In the training world we often hear "communities of practice" or "learning communities" touted as a more effective method of "just in time" learning and mentoring. Yet very few organizations have figured out how to successfully create one that will last. Outside of a few education focused ones like "edutopia" most seem to languish, with very sparse attendance or contributions. Instructional design has been no exception. Amazingly, 15 years ago, before Facebook and Twitter, some visionary documentary filmmakers had figured out the formula. The "D-Word" is a thriving resource for this rapidly changing industry that should be a role model for anybody who wants to attempt such a community for their own field. I have used it as a sample of what best practices for those considering such an endeavor.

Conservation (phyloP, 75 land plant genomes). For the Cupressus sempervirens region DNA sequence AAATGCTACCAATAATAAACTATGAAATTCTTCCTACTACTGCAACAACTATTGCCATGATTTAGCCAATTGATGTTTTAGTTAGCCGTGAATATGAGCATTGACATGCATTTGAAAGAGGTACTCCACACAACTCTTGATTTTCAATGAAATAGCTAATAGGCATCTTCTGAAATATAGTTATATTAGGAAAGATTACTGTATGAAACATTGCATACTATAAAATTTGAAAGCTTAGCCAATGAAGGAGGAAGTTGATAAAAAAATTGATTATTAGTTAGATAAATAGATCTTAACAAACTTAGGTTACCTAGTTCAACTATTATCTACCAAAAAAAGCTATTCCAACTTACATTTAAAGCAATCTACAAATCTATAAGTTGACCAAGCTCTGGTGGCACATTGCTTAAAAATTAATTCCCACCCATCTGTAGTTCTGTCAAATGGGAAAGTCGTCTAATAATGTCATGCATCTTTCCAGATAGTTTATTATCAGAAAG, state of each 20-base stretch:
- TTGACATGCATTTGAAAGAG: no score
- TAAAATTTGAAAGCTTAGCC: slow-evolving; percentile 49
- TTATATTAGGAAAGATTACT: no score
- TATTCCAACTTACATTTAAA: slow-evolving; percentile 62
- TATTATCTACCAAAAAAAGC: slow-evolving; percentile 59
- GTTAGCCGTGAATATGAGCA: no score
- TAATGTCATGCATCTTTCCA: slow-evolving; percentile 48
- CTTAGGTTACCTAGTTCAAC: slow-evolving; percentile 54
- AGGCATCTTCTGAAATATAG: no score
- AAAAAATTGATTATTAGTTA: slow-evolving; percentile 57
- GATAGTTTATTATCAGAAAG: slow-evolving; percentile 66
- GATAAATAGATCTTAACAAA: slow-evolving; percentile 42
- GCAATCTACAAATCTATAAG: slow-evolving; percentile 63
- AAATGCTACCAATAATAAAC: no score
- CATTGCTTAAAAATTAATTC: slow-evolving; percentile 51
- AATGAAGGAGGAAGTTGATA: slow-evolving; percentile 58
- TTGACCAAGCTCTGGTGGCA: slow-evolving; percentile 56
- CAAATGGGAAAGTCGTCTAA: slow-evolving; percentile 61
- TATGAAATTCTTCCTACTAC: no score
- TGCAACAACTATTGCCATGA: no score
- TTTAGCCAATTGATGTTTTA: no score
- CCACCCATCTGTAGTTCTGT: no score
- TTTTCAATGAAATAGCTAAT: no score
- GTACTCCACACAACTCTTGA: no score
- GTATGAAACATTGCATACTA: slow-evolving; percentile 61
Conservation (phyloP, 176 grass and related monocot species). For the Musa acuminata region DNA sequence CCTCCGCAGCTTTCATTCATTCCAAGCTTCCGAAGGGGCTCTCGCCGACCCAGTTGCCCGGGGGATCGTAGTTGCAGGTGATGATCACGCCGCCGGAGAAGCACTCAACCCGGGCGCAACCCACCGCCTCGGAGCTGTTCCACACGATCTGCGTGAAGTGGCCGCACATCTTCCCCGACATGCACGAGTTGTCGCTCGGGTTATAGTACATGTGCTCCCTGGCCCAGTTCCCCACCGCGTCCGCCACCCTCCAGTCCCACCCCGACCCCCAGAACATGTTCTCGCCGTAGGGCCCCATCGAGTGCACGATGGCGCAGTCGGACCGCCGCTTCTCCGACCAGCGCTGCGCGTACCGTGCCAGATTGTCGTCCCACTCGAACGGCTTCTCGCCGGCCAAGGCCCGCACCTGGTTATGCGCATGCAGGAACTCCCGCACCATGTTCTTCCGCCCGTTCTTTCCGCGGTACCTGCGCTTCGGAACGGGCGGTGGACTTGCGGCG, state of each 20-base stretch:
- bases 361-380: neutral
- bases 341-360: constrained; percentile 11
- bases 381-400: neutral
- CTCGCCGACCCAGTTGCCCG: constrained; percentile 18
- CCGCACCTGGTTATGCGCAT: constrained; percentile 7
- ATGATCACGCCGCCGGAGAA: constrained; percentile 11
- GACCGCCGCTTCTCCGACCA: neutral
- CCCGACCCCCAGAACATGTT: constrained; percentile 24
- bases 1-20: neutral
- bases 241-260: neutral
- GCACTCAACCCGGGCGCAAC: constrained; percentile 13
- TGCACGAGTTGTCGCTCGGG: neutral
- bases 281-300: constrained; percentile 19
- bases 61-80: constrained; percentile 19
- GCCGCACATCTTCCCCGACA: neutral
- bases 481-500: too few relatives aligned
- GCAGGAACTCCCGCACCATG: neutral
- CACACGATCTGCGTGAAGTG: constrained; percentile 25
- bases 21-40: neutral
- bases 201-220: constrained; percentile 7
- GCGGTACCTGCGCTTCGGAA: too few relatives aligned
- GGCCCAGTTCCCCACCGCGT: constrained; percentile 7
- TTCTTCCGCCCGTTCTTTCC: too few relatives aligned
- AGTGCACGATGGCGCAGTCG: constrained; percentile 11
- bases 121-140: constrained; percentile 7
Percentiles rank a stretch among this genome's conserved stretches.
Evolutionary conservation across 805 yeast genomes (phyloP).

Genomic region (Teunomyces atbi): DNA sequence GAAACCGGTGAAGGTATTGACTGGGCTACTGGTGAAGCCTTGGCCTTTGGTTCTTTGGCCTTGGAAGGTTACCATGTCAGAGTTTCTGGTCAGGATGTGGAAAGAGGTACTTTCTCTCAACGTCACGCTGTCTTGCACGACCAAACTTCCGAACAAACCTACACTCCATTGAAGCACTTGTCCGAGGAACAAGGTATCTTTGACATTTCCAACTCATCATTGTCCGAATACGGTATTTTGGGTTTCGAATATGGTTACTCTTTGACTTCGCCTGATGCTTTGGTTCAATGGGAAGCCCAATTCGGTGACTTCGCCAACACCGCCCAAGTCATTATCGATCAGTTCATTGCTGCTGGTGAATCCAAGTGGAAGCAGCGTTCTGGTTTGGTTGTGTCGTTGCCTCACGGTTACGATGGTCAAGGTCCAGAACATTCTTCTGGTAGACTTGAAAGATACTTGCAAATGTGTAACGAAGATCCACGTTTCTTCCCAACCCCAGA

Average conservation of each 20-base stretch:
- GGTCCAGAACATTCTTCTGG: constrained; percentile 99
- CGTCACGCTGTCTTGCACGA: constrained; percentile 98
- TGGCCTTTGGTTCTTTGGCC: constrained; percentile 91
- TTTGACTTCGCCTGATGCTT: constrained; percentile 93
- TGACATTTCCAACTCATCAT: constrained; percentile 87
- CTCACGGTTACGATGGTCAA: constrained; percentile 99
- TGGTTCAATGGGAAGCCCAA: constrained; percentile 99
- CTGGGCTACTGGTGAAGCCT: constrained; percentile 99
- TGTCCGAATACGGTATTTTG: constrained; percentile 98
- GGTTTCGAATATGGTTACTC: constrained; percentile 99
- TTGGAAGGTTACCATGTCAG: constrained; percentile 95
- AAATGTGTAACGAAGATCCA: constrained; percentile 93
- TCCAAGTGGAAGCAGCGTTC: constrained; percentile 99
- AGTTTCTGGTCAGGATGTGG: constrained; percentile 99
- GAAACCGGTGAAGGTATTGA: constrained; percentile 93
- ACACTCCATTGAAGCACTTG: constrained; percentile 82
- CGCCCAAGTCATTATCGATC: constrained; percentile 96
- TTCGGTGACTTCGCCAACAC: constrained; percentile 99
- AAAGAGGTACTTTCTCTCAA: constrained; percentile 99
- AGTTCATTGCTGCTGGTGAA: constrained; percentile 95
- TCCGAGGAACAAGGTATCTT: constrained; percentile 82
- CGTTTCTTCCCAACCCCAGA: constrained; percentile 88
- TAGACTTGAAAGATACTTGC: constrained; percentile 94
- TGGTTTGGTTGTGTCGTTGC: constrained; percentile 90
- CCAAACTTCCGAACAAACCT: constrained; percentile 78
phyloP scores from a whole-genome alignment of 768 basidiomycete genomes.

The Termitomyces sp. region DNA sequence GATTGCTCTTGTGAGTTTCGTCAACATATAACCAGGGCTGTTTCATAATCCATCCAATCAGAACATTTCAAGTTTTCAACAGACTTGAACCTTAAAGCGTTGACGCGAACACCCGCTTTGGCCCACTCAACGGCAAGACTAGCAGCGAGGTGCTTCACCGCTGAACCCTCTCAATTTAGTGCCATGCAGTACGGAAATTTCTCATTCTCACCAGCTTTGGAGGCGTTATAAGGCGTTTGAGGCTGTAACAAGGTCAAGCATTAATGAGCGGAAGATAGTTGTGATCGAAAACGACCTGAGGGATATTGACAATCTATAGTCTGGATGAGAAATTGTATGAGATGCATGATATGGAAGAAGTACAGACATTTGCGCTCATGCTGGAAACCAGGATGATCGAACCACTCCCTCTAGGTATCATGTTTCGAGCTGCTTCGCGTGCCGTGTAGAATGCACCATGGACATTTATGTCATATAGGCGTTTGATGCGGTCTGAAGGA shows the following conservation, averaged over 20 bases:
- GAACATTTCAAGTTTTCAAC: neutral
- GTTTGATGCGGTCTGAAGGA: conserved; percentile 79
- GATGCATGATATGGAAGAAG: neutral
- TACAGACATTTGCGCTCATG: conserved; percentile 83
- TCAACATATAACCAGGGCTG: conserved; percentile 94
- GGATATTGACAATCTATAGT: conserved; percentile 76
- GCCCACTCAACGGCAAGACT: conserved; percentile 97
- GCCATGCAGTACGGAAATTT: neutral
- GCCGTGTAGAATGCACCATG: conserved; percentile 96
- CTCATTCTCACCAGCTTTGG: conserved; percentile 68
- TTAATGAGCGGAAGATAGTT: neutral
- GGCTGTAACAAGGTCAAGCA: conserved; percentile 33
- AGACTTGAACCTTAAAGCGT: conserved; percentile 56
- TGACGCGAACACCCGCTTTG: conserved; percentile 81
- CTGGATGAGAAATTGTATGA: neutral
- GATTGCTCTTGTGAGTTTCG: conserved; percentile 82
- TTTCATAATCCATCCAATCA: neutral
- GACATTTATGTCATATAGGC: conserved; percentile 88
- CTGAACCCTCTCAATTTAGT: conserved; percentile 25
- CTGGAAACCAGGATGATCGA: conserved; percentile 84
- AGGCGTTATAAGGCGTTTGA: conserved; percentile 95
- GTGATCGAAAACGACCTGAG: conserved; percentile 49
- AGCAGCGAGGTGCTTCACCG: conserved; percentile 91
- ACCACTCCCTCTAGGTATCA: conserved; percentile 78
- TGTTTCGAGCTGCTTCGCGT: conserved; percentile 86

If you want to learn more click here for a short blog based on a paper I wrote in grad school. A key-takeaway is that, like almost any other training or educational endeavor, it will take time and money to make something effective and worthwhile. It is not just "build it and they will come". There really aren't any substitution for patient and continual attention by a "benevolent dictator " (in the words of founder Doug Block).
The D-word is currently seeking funds for a major upgrade. I have no doubt that their members, even though they are for the most part struggling artists, will be happy to reciprocate for all that they have received from the D-Word. Learn all about it here: http://d-word.com/page/15for15